Using Form Builder

When creating HTML forms, we often find that we are writing a lot of repetitive view code which is difficult to be reused in a different project. For example, for every input field, we need to associate it with a text label and display possible validation errors. To improve the reusability of these code, we can use the form builder feature.

1. Basic Concepts

The Yii form builder uses a CForm object to represent the specifications needed to describe an HTML form, including which data models are associated with the form, what kind of input fields there are in the form, and how to render the whole form. Developers mainly need to create and configure this CForm object, and then call its rendering method to display the form.

Form input specifications are organized in terms of a form element hierarchy. At the root of the hierarchy, it is the CForm object. The root form object maintains its children in two collections: CForm::buttons and CForm::elements. The former contains the button elements (such as submit buttons, reset buttons), while the latter contains the input elements, static text and sub-forms. A sub-form is a CForm object contained in the CForm::elements collection of another form. It can have its own data model, CForm::buttons and CForm::elements collections.

When users submit a form, the data entered into the input fields of the whole form hierarchy are submitted, including those input fields that belong to the sub-forms. CForm provides convenient methods that can automatically assign the input data to the corresponding model attributes and perform data validation.

2. Creating a Simple Form

In the following, we show how to use the form builder to create a login form.

First, we write the login action code:

public function actionLogin()
{
    $model = new LoginForm;
    $form = new CForm('application.views.site.loginForm', $model);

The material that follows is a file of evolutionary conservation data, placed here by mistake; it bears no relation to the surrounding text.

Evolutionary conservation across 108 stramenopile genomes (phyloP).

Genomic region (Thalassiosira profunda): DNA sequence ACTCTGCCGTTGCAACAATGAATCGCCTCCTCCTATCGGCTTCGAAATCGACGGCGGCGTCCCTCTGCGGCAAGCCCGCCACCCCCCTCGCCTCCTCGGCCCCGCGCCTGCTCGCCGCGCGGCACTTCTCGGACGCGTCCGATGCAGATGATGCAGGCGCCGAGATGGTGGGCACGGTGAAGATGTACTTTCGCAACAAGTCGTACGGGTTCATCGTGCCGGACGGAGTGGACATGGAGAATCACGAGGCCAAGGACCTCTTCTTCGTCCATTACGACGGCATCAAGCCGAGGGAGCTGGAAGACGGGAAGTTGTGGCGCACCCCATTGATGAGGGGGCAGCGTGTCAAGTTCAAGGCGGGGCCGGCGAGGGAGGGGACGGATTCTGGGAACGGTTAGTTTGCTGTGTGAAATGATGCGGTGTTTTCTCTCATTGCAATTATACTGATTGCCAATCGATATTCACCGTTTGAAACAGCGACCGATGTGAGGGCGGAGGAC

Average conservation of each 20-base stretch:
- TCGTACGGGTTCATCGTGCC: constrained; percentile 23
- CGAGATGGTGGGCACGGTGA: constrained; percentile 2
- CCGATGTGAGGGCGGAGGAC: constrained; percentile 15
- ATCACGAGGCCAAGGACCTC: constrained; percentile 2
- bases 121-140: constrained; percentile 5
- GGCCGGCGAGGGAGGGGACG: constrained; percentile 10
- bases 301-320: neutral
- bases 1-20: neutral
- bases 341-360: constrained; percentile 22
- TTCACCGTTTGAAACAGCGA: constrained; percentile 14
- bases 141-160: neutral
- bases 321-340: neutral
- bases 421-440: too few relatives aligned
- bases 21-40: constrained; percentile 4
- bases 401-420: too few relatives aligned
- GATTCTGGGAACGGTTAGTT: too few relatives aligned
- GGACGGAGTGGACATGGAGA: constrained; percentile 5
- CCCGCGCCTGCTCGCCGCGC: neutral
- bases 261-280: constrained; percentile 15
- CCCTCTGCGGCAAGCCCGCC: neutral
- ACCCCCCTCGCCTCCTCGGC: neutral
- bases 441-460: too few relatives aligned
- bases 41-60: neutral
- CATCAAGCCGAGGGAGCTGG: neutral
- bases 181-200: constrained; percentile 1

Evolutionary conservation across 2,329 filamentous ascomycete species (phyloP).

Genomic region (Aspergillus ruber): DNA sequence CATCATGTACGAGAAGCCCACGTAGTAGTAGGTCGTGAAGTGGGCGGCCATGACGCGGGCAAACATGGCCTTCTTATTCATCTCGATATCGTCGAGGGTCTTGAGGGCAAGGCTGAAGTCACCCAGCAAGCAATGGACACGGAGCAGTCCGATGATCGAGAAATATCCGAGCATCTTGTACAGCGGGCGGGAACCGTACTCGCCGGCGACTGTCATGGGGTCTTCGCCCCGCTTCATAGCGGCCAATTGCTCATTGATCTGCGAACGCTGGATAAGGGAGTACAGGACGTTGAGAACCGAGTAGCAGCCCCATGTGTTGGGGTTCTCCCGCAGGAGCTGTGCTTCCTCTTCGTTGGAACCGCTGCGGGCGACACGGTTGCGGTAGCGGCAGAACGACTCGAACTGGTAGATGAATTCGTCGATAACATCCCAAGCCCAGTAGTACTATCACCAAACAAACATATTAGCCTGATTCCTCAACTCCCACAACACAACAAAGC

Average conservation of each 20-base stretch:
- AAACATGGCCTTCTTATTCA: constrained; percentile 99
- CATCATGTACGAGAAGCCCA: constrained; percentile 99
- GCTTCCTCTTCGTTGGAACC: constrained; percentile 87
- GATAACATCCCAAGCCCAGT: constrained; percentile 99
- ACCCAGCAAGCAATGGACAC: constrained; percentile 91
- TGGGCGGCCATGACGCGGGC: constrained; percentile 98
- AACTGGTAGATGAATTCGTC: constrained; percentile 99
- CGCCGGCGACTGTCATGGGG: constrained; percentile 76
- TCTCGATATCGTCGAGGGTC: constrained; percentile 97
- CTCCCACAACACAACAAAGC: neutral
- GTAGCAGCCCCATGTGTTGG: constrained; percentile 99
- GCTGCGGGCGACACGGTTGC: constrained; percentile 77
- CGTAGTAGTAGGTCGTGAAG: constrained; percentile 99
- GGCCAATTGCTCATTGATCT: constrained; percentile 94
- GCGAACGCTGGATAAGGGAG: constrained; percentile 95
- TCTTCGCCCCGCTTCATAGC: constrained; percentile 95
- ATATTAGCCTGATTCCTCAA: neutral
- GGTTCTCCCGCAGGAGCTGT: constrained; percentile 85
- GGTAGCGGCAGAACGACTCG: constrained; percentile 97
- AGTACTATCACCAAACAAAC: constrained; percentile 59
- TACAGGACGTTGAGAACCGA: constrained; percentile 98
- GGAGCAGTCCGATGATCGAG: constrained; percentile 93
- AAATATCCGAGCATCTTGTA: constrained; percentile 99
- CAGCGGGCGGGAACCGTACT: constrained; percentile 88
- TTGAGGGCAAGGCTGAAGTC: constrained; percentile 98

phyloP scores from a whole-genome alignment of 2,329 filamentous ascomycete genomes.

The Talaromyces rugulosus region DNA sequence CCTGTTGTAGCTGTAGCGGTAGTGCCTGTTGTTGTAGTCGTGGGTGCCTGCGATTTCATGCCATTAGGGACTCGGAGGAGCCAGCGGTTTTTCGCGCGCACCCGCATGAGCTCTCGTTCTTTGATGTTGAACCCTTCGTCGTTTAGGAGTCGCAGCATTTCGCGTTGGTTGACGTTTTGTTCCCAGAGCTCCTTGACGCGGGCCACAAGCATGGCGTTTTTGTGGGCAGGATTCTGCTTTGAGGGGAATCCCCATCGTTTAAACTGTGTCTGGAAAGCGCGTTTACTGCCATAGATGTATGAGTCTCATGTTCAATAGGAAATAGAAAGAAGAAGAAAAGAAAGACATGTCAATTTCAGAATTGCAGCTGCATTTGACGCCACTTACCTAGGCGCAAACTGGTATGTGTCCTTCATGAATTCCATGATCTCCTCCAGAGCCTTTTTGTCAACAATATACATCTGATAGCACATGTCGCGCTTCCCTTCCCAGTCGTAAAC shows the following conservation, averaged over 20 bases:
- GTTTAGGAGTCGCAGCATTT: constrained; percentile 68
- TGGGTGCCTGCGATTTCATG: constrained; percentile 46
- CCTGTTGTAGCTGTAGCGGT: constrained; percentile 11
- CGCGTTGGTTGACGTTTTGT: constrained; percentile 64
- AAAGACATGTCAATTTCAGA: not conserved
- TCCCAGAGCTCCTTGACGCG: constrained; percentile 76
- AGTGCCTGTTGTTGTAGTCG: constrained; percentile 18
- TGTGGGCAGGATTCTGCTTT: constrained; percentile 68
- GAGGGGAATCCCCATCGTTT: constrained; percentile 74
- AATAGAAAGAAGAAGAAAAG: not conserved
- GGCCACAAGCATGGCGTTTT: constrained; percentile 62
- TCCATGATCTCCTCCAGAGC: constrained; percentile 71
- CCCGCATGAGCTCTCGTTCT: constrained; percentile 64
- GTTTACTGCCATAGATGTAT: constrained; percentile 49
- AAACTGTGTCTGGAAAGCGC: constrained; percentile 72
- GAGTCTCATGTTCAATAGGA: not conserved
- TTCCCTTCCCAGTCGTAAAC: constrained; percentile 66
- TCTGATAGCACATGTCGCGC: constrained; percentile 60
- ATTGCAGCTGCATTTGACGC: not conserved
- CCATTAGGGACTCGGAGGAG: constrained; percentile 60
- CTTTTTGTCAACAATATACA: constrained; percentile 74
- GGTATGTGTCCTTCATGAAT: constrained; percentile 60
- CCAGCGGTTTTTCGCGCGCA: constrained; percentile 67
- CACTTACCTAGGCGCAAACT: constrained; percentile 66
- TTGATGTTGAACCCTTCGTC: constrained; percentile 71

if($form->submitted('login') && $form->validate())
        $this->redirect(array('site/index'));
    else
        $this->render('login', array('form'=>$form));
}

In the above code, we create a CForm object using the specifications pointed to by the path alias application.views.site.loginForm (to be explained shortly). The CForm object is associated with the LoginForm model as described in Creating Model.

As the code reads, if the form is submitted and all inputs are validated without any error, we would redirect the user browser to the site/index page. Otherwise, we render the login view with the form.

The path alias application.views.site.loginForm actually refers to the PHP file protected/views/site/loginForm.php. The file should return a PHP array representing the configuration needed by CForm, as shown in the following:

return array(
    'title'=>'Please provide your login credential',
 
    'elements'=>array(
        'username'=>array(
            'type'=>'text',
            'maxlength'=>32,
        ),
        'password'=>array(
            'type'=>'password',
            'maxlength'=>32,
        ),
        'rememberMe'=>array(
            'type'=>'checkbox',
        )
    ),
 
    'buttons'=>array(
        'login'=>array(
            'type'=>'submit',